Wednesday, October 22, 2008

A Table for Fallen Comrades

When my husband and I first starting dating, I had a lot to learn about his job, military jargon and traditions, and what I would find out over time was this nation's larger "military family." The first time I attended a Military Police Ball, I was completely unprepared for the emotions stirred up by the obvious esprit de corps and respect and regard for service and rank. I had merely worried over whether or not my gown was appropriate, and if I would be welcomed into the fold or treated as a civilian outsider.

We had our photos taken, went through the receiving line, and found our table, though we did not sit until invited to do so by the call to dinner. At the beginning of the event, introductory comments were shared, glasses were charged (filled with wine), and toasts were made, including this one:
Perhaps as you entered the hall this evening, you noticed a small table, set for one, in a place of honor. The military caste is filled with symbolism; this table is our way of symbolizing the fact that members of our proud profession are missing from our midst, unable to be with us this evening. It symbolizes those killed or missing in action. We call these soldiers our comrades.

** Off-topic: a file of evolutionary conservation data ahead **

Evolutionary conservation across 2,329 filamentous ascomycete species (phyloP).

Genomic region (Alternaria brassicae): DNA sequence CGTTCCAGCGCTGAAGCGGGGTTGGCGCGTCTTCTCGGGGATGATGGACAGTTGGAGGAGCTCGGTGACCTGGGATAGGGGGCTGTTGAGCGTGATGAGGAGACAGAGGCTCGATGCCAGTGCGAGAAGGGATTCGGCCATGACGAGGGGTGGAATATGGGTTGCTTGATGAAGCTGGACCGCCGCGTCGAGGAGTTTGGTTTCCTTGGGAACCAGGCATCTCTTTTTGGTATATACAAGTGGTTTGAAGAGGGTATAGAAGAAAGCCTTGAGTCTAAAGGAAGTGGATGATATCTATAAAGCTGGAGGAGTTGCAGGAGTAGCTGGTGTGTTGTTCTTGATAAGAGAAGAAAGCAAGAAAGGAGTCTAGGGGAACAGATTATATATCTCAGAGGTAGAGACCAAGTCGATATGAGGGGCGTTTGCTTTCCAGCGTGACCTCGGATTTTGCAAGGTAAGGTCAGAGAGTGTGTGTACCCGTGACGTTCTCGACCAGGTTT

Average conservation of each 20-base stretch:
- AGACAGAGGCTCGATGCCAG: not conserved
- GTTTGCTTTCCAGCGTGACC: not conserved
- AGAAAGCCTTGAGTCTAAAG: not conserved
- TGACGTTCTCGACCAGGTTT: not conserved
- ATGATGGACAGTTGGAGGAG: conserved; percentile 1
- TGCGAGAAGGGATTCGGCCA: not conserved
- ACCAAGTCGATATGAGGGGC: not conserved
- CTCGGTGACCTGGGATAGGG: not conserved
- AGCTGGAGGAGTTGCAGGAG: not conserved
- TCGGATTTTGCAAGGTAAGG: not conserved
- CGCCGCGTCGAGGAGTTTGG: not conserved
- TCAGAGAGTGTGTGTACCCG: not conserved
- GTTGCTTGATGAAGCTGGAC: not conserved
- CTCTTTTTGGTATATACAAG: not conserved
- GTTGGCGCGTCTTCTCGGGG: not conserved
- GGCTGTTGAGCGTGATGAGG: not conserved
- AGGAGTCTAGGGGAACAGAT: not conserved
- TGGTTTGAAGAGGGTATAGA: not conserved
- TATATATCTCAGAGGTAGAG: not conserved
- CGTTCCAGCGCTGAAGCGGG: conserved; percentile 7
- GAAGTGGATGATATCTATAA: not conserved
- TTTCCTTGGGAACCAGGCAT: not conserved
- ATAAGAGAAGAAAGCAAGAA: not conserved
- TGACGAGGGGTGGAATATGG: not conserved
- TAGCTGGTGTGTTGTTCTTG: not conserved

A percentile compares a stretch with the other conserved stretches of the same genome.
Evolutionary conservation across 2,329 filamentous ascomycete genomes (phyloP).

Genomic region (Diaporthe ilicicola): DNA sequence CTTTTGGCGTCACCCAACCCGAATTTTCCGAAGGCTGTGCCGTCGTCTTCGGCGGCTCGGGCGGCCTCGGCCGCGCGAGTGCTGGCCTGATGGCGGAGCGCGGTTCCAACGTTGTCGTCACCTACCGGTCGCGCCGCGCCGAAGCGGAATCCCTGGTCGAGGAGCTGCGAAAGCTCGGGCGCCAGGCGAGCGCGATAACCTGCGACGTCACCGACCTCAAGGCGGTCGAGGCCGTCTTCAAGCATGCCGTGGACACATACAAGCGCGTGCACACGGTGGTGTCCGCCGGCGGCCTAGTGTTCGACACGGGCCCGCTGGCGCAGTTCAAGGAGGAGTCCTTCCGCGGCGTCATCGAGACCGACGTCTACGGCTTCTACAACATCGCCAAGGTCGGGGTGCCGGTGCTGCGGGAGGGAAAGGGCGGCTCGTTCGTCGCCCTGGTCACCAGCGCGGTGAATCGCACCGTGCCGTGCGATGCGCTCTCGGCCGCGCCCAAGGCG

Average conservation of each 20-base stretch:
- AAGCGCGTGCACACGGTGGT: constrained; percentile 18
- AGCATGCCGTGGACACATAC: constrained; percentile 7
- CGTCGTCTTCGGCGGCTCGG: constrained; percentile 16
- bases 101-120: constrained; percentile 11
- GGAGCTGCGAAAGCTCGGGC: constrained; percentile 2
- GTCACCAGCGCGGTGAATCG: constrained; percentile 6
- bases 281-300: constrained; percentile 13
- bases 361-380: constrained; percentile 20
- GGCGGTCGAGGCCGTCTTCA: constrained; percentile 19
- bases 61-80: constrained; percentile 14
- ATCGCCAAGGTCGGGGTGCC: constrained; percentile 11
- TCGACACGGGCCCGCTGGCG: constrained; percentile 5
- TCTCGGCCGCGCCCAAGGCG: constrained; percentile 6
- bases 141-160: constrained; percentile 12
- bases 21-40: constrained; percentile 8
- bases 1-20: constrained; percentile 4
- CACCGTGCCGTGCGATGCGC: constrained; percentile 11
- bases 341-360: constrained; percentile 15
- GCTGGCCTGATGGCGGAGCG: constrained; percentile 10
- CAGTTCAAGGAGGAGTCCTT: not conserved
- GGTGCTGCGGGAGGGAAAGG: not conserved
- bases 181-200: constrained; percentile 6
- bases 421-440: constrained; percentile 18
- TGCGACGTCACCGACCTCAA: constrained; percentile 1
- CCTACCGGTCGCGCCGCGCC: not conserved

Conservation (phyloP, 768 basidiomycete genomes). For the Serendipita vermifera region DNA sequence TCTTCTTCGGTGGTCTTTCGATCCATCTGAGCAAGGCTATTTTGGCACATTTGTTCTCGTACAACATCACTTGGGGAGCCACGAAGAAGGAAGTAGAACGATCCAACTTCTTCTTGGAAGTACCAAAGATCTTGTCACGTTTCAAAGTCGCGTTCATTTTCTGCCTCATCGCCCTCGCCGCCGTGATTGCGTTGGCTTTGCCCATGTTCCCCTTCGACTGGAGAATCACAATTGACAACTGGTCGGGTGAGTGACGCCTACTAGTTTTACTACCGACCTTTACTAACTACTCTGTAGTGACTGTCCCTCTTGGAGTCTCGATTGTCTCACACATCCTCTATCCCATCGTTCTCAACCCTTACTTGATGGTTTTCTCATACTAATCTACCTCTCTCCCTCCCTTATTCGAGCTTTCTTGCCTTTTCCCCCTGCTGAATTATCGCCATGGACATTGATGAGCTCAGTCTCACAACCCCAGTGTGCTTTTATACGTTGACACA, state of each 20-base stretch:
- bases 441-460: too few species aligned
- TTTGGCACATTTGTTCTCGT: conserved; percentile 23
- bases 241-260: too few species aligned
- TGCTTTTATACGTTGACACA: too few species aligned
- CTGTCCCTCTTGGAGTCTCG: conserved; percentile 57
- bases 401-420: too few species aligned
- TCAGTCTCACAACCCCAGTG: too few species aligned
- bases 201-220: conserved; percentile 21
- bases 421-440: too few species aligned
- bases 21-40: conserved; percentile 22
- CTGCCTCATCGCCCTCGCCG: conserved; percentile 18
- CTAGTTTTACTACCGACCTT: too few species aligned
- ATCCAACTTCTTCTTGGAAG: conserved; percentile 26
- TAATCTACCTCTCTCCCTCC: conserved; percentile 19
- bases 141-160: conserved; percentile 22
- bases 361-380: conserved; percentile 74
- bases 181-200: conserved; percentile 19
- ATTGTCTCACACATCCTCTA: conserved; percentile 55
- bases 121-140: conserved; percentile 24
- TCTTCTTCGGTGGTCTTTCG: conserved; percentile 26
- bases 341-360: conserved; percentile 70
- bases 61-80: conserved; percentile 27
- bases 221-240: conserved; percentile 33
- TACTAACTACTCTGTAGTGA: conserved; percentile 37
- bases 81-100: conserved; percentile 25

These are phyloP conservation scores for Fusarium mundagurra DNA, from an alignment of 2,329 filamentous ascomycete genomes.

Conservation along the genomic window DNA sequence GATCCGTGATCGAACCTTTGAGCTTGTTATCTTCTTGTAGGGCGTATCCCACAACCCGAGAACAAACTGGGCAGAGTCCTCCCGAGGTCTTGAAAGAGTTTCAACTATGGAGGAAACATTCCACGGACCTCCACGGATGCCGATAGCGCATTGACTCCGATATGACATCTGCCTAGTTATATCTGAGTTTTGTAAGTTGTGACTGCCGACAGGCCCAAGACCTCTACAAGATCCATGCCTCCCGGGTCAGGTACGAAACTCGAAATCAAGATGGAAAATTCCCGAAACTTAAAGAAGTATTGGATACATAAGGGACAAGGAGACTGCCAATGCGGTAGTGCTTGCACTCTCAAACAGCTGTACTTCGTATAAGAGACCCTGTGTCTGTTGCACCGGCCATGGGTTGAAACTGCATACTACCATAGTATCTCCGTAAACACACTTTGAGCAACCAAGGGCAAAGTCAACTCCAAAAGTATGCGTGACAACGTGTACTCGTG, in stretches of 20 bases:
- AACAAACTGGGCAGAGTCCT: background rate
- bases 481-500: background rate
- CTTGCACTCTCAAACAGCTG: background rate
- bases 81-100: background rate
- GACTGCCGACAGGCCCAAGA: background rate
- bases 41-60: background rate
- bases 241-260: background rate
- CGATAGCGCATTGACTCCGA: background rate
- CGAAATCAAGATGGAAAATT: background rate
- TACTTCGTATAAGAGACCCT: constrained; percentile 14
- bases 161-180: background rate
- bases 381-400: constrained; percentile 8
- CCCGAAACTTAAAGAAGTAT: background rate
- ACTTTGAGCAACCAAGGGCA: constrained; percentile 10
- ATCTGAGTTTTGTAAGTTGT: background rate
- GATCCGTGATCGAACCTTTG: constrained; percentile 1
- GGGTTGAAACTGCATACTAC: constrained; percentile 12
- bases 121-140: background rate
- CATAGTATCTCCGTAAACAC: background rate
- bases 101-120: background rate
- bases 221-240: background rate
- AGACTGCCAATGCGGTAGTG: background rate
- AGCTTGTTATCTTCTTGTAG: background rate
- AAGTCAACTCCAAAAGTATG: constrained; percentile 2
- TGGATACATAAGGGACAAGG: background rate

This table, set for one, is small. It symbolizes the face of one of our own and the singular life given in defense of our nation.

The tablecloth is white, symbolizing the purity of our comrade's intentions to respond to our country's call to arms.

The single rose, displayed in a vase, reminds us of the family and loved ones of our comrade-in-arms who keep the faith, awaiting the return of those who are prisoners of war or missing in action.

The yellow ribbon tied so prominently on the vase, is reminiscent of the yellow ribbon worn upon the lapels and breasts of thousands who bear witness with their unyielding determination to demand a proper accounting of our missing soldiers.

A slice of lemon is on the bread plate, symbolizing our comrade's bitter fate.

There is salt upon the bread plate, symbolic of the tears shed by the comrade's family.

The wine glass is inverted. Our comrade cannot toast with us tonight.

The chair is empty, for our comrade will not be joining us.

Remember our fallen comrades, for surely, they have not forsaken you.

Ladies and gentlemen, if you have not done so, please charge your glasses with water: wine is not a luxury our comrades can enjoy.

Ladies and gentlemen, I propose a toast, to our fallen comrades, prisoners of war, and those missing in action."

At which point glasses were quietly raised toward the table, guests remained silent, and Taps was played.

I have never made it through an MP Ball without crying. I expect I never will.

1 comment:

  1. Vanessa11:34 PM

    This toast and "God Bless the USA" always leave me teary eyed.


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